A Lower East Side man has been charged with building assault-style weapons and other firearms in his Lower East Side apartment, and keeping them within easy reach of two toddlers. Jose Rivera, 47, bought dozens of gun parts and a machine that allowed him to manufacture so-called “ghost guns” in his home just by pressing a button, according to a press release from the Manhattan district attorney. He pleaded not guilty to multiple charges, including criminal possession of a weapon and endangering the welfare of a child.

“The allegations in this case once again make clear how easy it is for anyone to assemble a semiautomatic weapon in their own home,” Manhattan DA Alvin Bragg said in a press release. “We must continue to enforce our strong gun laws in order to stop the flow of weapons into our city, whether they are from the iron or the polymer pipeline.”

Rivera’s attorney could not immediately be reached for comment.

The DA’s office said police found six homemade firearms, including two assault weapons, and about 200 rounds of ammunition during a search of Rivera’s apartment. He has a prior felony conviction and was not allowed to possess any firearms, prosecutors said.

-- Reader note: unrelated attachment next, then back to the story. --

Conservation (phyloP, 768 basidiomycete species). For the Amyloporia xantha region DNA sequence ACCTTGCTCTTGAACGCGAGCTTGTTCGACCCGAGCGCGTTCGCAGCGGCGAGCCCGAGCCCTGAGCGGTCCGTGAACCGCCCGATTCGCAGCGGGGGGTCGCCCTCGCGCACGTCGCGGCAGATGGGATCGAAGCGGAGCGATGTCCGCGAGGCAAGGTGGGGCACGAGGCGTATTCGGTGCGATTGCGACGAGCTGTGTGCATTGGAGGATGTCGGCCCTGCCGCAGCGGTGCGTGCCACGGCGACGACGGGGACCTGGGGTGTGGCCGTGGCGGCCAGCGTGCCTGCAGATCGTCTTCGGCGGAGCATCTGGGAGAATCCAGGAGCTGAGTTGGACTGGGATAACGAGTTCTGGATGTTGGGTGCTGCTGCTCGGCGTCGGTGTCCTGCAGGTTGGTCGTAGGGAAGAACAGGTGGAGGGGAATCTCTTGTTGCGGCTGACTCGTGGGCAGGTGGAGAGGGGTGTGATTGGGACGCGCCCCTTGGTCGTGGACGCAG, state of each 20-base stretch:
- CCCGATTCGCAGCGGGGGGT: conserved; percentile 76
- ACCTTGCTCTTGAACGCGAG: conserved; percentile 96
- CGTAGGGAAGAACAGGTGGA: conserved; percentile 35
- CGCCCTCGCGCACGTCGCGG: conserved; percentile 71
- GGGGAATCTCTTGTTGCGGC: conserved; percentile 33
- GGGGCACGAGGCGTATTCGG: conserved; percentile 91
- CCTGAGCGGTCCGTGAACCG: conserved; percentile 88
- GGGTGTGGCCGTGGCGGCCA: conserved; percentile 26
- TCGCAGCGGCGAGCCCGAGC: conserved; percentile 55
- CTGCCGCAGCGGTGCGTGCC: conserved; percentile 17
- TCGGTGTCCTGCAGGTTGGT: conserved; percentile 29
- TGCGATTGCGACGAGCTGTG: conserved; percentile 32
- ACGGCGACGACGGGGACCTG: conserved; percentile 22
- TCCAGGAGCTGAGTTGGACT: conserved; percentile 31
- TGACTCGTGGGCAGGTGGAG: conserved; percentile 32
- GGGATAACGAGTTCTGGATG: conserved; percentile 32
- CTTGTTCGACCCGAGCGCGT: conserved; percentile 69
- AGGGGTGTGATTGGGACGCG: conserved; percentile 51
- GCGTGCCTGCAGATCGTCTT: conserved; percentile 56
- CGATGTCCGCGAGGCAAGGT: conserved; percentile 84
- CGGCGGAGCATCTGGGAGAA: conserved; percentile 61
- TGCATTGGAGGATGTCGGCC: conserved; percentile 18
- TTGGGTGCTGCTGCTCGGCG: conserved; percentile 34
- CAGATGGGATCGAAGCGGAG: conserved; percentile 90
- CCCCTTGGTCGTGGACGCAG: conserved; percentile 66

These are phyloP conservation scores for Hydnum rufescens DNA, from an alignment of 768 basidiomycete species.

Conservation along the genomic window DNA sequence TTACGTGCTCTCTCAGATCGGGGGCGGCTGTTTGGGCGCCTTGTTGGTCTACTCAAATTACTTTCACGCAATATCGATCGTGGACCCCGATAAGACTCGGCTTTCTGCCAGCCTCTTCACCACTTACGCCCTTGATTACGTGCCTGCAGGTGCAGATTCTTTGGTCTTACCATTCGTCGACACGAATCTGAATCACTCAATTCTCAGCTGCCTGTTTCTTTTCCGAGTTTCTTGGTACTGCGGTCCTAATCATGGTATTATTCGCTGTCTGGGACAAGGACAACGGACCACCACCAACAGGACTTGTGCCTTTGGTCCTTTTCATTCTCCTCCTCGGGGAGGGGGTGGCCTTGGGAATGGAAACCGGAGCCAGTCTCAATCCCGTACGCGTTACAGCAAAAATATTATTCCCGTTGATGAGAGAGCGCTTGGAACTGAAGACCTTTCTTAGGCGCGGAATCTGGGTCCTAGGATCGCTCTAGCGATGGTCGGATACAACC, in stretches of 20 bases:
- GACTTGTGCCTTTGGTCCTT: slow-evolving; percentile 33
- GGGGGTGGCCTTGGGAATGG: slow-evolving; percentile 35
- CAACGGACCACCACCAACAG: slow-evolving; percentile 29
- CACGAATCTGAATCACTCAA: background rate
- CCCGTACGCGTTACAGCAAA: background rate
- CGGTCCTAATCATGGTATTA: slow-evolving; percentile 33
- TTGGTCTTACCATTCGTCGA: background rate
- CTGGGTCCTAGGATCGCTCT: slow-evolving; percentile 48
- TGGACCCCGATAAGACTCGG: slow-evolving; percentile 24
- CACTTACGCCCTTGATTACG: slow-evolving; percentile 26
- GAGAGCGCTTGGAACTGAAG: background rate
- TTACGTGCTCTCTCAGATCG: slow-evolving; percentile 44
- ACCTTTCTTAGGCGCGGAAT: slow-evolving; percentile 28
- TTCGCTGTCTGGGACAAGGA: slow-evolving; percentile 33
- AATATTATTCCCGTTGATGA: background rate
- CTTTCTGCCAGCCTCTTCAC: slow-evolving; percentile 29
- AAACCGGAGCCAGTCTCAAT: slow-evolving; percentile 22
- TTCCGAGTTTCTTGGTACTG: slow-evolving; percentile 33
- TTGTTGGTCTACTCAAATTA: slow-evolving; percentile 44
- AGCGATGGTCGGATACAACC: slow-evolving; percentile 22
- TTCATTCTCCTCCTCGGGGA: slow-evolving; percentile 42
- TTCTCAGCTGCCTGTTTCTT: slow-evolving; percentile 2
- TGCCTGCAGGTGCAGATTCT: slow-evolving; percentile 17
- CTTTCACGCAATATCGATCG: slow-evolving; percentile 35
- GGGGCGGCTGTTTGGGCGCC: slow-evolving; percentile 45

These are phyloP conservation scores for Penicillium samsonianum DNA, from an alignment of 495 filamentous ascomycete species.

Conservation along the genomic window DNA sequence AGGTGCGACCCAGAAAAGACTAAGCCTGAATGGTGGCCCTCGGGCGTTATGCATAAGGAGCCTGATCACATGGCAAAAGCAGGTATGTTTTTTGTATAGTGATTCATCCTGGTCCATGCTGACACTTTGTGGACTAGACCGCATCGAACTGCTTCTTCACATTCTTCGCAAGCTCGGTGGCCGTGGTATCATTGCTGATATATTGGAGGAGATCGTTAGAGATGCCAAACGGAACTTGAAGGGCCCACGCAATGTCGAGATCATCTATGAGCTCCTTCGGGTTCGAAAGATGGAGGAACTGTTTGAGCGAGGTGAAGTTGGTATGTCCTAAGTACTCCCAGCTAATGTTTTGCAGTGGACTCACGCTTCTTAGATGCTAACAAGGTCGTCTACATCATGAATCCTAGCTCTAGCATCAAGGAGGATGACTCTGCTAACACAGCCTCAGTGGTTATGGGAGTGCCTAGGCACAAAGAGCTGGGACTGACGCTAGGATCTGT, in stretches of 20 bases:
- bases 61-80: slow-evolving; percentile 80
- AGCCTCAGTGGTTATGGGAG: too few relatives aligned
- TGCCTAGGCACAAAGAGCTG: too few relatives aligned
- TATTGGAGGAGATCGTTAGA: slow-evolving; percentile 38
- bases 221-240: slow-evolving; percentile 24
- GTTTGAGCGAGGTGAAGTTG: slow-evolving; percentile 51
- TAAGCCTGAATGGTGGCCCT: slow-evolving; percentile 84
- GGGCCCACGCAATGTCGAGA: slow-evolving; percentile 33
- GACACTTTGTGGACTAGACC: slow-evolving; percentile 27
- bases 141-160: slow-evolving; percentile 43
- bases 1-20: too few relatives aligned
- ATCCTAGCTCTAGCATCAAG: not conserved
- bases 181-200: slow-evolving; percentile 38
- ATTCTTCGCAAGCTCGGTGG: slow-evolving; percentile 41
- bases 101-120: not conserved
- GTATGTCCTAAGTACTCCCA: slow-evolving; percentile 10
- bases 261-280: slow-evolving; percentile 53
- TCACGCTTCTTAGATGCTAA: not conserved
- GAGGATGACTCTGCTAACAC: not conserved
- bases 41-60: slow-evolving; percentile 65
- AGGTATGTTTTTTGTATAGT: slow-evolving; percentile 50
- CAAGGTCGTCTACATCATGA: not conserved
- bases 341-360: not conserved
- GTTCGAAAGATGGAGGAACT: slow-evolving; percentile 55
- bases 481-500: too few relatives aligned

Law enforcement call homemade firearms like the ones Rivera is accused of manufacturing “ghost guns” because they typically lack serial numbers, making them difficult to track. New York passed two laws last year that made it illegal for anyone other than a licensed gunsmith to possess or sell a ghost gun or unfinished firearm parts in the state.

Attorney General Letitia James ordered dozens of retailers to stop marketing and selling ghost guns to New Yorkers earlier this year. Both she and Mayor Eric Adams have sued several companies accused of illegally selling gun parts. A few retailers have already settled those lawsuits and agreed to stop doing business with New York City residents.

In Manhattan, the DA’s office said 79 ghost gun parts, 23 guns with serial numbers, and hundreds of high-capacity magazines have been seized as part of its special initiative focused on ghost guns.

Cracking down on guns has been a priority for both city and state leaders, as violence has hovered above pre-pandemic levels. Shootings and murders are both down about 14% in New York City compared to this time last year, according to police data, while reports of all other major crimes are up. Officers have taken more than 5,000 illegal firearms off the streets so far this year.